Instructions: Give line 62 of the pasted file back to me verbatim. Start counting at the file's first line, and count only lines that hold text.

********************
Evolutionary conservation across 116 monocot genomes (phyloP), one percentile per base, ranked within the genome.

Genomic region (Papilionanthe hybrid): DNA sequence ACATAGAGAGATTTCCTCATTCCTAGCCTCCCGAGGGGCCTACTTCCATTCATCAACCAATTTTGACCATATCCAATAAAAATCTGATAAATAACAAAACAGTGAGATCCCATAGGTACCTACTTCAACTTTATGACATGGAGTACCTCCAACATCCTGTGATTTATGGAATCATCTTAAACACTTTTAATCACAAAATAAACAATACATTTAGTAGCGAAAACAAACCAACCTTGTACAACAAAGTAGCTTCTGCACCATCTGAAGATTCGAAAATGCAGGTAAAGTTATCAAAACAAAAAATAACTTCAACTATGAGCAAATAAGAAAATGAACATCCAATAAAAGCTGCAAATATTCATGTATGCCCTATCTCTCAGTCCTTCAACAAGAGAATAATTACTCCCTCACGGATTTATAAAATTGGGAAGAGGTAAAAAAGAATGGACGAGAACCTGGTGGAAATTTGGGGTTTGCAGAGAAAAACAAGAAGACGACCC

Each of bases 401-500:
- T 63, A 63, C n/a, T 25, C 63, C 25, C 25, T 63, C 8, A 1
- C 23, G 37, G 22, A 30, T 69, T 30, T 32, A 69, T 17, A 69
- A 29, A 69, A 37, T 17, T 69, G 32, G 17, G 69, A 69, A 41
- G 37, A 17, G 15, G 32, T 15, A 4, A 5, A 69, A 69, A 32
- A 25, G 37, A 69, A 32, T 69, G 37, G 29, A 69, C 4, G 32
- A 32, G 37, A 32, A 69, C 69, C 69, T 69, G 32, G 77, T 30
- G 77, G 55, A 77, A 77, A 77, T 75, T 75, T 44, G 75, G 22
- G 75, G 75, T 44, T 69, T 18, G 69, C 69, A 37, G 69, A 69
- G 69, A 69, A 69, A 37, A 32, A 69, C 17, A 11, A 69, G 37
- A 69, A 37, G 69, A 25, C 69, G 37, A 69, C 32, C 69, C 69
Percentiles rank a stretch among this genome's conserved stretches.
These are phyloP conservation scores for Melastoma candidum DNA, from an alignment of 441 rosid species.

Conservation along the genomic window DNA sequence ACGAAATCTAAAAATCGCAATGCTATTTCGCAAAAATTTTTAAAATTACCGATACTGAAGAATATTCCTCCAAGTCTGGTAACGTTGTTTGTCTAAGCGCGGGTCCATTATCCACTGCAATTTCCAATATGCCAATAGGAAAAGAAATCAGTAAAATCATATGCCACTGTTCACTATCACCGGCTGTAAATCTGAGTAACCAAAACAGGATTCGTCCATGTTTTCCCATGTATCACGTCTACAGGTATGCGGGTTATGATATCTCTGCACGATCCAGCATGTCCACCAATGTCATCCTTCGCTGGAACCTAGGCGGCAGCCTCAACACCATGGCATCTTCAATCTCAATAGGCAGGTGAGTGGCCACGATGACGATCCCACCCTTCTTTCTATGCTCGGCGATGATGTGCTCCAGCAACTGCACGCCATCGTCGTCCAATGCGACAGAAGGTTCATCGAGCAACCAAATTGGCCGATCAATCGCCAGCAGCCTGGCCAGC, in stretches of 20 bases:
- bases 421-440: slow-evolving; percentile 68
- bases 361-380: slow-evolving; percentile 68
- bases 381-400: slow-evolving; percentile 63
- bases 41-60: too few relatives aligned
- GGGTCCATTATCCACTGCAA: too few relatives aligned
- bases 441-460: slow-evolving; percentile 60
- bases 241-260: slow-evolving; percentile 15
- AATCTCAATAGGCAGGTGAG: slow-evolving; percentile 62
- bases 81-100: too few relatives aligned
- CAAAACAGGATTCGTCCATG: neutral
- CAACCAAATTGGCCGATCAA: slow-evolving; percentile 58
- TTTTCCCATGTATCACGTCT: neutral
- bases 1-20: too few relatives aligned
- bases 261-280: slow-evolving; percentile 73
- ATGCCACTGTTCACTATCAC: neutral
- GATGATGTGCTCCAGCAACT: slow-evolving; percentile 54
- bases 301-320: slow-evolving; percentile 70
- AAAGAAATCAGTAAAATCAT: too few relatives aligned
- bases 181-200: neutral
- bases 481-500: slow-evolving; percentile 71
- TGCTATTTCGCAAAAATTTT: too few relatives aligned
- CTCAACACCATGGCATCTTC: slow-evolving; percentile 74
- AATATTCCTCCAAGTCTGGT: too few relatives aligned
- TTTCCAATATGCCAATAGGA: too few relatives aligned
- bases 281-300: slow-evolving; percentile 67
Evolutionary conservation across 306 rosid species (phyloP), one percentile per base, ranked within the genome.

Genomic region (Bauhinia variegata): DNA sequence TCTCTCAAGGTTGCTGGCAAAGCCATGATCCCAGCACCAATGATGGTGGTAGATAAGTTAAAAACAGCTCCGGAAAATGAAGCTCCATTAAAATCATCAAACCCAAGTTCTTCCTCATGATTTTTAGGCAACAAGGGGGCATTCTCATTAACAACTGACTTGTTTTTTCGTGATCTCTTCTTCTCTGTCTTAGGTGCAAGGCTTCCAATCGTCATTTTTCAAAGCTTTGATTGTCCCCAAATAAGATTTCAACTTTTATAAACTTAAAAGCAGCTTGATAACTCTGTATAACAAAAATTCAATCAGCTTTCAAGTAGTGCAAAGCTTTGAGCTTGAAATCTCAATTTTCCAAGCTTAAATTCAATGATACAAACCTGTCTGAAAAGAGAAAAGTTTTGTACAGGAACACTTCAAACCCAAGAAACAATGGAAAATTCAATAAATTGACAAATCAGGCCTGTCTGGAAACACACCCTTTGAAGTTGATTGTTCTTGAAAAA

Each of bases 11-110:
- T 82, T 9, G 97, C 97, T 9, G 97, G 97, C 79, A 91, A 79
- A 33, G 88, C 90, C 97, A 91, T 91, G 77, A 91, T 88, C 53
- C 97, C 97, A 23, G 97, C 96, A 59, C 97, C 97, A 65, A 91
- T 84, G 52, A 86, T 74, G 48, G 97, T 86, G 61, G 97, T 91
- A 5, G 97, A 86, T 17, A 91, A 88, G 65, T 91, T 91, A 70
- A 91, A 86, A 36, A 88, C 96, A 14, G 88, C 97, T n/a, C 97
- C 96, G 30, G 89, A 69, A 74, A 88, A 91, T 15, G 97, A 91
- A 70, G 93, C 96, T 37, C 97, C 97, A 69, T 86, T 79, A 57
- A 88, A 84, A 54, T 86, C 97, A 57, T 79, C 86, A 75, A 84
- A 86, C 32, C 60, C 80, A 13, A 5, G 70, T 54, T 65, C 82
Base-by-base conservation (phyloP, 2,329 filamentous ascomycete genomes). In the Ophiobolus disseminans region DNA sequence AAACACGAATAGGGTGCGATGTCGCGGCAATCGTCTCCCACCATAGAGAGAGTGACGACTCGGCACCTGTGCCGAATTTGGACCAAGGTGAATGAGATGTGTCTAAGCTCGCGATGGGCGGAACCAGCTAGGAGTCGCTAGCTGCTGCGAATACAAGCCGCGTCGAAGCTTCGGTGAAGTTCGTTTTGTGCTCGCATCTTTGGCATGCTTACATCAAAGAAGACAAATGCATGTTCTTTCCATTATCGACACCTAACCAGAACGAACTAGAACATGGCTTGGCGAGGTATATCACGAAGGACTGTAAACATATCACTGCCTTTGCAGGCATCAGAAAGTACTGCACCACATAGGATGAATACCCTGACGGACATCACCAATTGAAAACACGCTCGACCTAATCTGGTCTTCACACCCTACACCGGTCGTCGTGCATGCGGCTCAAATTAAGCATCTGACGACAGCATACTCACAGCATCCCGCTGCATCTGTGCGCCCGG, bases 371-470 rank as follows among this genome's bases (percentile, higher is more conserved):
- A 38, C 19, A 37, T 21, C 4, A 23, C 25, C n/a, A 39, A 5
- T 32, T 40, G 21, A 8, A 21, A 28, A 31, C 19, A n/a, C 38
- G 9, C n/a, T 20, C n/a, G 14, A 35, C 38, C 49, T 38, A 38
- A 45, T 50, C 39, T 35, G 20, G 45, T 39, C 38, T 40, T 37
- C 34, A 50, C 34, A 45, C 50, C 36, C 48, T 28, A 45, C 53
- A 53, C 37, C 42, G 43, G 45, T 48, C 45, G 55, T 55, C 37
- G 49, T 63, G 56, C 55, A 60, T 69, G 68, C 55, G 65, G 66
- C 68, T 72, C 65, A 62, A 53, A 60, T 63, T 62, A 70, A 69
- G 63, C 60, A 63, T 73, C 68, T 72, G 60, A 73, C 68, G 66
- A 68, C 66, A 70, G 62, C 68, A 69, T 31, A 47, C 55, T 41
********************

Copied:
- G 49, T 63, G 56, C 55, A 60, T 69, G 68, C 55, G 65, G 66